The legend of Marquette King began the moment the Raiders signed him as an undrafted free agent last off-season. That legend has grown ever since.
Raider fans have had stars in their eyes with visions of 80-yard punts which his legend hath foretold from his days at Fort Valley State. There was really only one such 80-yard punt, against Bethune-Cookman his senior season, but as with any legend, it grew to mythological proportions. Now, it would seem he blasted 80-yard punts with regularity.
The Raiders signed him to see if there was something to this converted wide receiver turned All Conference punter. There was little doubt Lechler was going to be the Raiders' punter last season, but every team has a camp leg and King's story added some intrigue to his signing.
There were those who actually thought Lechler would be cut last off-season. First off was the fact that Shane Lechler was by far the highest paid punter in the NFL and Reggie McKenzie was clearing "out of whack" contracts left and right. Lechler had said when former coach Tom Cable was fired that he was unhappy and wanted out but when Al Davis showed him the money, he signed on the dotted line.
There were also those who asked the question, "If King isn't the future for the Raiders, why did they sign him to a 3-year contract?" The answer being that ALL undrafted free agents are initially signed to 3-year deals so if they make the team and play well (ala Rod Streater), another team can't come in and swipe them up as a free agent the following off-season.
Knowing Lechler was leaving, the Raider had even more incentive to hold onto King as an insurance plan. But, there was no way they were going to keep two punters on the team and wasting a practice squad spot on a punter wasn't going to happen either. Then, funnily enough, King injured his foot late in the preseason and voila, injured reserve.
With Lechler in his lame duck season with the Raiders, and King on injured reserve, he has been made out to be some kind of savior from the punter position.
Lechler has now officially left the Raiders after 13 seasons. He signed a 3-year, $5.5 million deal with theTexans. His exit has brought the Marquette King fervor to an all-time high. I have seen people saying "Lechler who?" (even though Lechler is the last name, so that wouldn't make sense), "Long live the King!" and even a fan post announcing "Lechler is out, King is in."
I hate to burst this giant bubble that has been formed, but there is absolutely no certainty with regard to Marquette King. He is no more likely to be the Raiders next punter than the other punter the Raiders will be signing (and they will) to compete with him in camp.
King is raw potential. That's all he's ever been. His story is great, converting from wide receiver to become an all-conference punter. But, first of all, it isn't like this conference is the SEC or the Pac-12 or something. We're talking about the Southern Intercollegiate Athletic Conference. Admit most of you had never even heard of that conference before this moment. And he got the honor while averaging a respectable but not great 43 yards per punt (Lechler has an NFL average of 47.5).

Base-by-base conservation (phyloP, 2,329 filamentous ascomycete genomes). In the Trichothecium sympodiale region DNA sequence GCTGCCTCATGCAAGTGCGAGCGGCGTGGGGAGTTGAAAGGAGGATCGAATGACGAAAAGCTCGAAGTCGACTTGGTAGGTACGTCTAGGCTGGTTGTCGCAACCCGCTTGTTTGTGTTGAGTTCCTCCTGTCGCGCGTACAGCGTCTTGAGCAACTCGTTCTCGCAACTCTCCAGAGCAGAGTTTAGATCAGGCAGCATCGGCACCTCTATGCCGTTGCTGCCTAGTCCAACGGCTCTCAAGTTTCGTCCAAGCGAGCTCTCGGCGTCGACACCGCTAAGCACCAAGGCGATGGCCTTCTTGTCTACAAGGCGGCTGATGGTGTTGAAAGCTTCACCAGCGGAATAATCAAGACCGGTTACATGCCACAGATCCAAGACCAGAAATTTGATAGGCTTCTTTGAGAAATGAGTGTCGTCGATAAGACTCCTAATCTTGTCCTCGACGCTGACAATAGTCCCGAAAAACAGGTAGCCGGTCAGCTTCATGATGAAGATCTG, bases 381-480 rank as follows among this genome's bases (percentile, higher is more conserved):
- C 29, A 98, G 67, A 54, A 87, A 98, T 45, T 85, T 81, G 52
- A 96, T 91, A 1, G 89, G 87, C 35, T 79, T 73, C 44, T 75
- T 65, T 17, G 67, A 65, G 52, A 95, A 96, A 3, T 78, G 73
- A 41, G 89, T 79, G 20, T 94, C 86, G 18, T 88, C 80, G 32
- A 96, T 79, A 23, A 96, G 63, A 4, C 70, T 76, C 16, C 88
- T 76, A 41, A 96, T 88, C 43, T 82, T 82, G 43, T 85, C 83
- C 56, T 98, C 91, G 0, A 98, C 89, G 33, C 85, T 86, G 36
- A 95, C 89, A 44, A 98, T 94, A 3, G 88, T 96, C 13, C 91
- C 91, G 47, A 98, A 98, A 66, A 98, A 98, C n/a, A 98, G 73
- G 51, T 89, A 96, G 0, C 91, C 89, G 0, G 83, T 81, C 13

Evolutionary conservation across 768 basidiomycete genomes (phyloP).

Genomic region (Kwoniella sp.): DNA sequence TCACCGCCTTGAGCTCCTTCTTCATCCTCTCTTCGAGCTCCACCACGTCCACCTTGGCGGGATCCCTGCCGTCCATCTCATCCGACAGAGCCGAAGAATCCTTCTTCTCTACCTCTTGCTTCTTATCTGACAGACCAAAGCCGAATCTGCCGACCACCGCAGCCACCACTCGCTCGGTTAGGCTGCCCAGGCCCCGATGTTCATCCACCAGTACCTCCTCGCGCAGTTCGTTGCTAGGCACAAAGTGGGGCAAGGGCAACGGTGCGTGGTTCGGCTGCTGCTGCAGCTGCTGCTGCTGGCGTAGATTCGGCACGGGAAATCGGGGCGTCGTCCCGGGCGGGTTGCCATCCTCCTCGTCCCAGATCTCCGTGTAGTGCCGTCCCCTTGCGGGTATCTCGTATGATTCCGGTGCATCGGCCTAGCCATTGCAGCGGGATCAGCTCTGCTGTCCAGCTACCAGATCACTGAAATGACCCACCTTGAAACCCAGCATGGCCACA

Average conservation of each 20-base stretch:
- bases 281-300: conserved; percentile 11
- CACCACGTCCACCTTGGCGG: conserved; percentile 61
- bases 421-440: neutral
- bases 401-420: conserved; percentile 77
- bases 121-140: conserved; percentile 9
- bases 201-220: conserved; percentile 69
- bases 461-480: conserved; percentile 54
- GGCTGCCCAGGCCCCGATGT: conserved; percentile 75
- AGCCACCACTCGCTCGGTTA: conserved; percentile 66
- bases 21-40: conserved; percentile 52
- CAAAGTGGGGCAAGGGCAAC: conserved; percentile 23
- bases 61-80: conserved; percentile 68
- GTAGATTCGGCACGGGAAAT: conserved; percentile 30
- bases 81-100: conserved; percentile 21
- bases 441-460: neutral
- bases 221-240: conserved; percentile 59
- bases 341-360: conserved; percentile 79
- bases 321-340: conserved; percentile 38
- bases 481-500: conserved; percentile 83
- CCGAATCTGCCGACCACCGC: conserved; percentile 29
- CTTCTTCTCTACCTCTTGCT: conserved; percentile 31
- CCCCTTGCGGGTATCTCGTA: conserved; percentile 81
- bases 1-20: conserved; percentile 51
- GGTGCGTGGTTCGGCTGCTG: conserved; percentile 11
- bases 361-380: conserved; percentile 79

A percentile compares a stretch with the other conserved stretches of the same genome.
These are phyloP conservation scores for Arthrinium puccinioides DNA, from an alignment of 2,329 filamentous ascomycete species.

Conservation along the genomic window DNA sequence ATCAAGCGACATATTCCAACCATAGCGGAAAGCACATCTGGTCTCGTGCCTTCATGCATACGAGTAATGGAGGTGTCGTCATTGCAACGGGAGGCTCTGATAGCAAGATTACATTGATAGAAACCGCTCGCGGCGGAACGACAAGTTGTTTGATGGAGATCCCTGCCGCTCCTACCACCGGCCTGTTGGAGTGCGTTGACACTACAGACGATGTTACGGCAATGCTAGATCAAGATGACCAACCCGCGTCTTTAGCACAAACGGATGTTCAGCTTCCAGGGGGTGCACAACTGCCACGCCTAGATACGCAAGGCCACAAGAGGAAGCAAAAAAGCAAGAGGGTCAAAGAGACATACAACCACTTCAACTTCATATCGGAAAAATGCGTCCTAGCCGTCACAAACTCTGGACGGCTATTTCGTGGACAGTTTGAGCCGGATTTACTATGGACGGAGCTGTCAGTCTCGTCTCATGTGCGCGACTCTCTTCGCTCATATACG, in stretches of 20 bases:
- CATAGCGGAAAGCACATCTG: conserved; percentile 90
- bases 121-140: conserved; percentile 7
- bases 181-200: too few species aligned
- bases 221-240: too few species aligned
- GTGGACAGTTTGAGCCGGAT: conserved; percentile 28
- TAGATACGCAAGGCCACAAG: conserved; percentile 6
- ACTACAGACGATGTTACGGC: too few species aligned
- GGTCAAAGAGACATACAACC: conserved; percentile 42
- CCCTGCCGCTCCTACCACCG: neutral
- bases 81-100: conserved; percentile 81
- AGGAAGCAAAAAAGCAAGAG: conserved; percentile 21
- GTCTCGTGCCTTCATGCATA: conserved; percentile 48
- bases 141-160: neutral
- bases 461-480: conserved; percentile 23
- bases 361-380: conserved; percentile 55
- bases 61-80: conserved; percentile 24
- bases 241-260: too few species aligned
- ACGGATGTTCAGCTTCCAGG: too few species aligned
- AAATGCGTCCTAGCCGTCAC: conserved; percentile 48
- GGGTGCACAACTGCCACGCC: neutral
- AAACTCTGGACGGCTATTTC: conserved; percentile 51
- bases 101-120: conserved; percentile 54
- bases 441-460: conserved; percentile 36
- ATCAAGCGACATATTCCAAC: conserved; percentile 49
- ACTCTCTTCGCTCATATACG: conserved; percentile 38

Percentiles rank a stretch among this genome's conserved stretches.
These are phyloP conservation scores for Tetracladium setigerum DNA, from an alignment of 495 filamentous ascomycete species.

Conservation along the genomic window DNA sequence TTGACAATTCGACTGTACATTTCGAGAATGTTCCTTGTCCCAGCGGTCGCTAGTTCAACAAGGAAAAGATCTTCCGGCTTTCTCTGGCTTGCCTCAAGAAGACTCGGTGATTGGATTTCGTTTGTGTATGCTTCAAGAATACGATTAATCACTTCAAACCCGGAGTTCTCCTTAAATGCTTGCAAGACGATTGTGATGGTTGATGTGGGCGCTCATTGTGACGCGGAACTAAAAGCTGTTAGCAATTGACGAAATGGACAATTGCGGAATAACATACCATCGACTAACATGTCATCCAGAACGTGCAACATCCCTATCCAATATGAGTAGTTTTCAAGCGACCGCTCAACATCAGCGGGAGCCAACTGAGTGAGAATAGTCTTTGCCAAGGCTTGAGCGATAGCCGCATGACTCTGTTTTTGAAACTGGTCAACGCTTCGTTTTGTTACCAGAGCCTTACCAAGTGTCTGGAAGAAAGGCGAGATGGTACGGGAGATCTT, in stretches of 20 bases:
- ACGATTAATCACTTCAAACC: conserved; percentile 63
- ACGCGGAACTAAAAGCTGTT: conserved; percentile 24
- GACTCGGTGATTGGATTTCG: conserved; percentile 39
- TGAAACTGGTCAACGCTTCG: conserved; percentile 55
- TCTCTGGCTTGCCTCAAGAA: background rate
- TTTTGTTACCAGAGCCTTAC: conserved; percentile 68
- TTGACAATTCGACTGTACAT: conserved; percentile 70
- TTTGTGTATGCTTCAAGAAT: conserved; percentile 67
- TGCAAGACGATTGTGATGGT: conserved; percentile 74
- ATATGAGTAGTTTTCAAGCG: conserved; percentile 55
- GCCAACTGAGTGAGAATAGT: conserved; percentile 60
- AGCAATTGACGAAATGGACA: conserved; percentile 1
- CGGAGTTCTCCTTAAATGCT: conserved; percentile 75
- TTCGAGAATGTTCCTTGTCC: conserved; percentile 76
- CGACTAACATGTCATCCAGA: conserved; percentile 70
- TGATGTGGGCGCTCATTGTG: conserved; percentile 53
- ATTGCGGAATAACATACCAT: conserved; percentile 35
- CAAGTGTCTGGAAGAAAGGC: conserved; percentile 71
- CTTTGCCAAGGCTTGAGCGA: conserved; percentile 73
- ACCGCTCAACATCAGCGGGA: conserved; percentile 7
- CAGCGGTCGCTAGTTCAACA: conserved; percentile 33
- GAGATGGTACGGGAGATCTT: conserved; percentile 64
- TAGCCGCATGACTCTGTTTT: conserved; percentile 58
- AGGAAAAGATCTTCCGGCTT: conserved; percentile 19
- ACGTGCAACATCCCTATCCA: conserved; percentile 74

Let's say for the sake of argument that he can punt a ball 80 yards. So, what? Punting is not all about how far you can kick the ball. It's not strength and power, it's precision and science. You know the term "outkicking your coverage"? A 70-yard punt without much hang time is big trouble for a coverage team. It give the return man a lot more room to get up to speed and time to find gaps.
What made Lechler statistically the greatest punter in NFL history was not simply how far he could punt the ball. It was many things. It was consistency, accuracy, and technique. It's the same things that had Ray Guy change the way we look at the punter position and putting the word "Hangtime" into our lexicon.
When watching Lechler and King punt in camp, there is no comparison. Lechler's punts are majestic towering spirals off his foot every time. While King's punts were end over end shots which sometimes went great distances but more often did not. While fans were clinging to the legend they had created, it didn't match what I was watching.
His play in preseason matched that. He had a big 71-yard boot in week two against the Cardinals but also had a punt blocked in part because he messed up his steps. He had a 60-yard punt in week one against the Cowboys but he also had a bad shank that traveled just 18 yards. Even with those two good punts, his net average was under 30 yards per punt. With just three of his eight punts stopped inside the 20-yard line. So, you can see he shows up big in flashes but punting is about consistency and accuracy more than the occasional boomer.
This may sound like I am tearing down King. I am not doing anything of the sort. I am simply tearing down the God-like status fans have placed upon him. He knows he has work to do and he is working hard to earn his shot in the NFL. He will be given that opportunity with the Raiders. But don't expect the world because you are setting yourself up for a letdown.
The Raiders just had 13 years of Shane Lechler. Expecting a raw, unproven, undrafted, converted wide receiver to supplant an All Pro, perennial Pro Bowler, greatest punter of all-time without missing a beat is at best naïve. And it is most certainly ridiculous.
Come May, we will get our first looks at his progression as a punter when the team has its first Organized Team Activities. Then it will be another three months before we see it on the field of play. Until then, try to keep some perspective.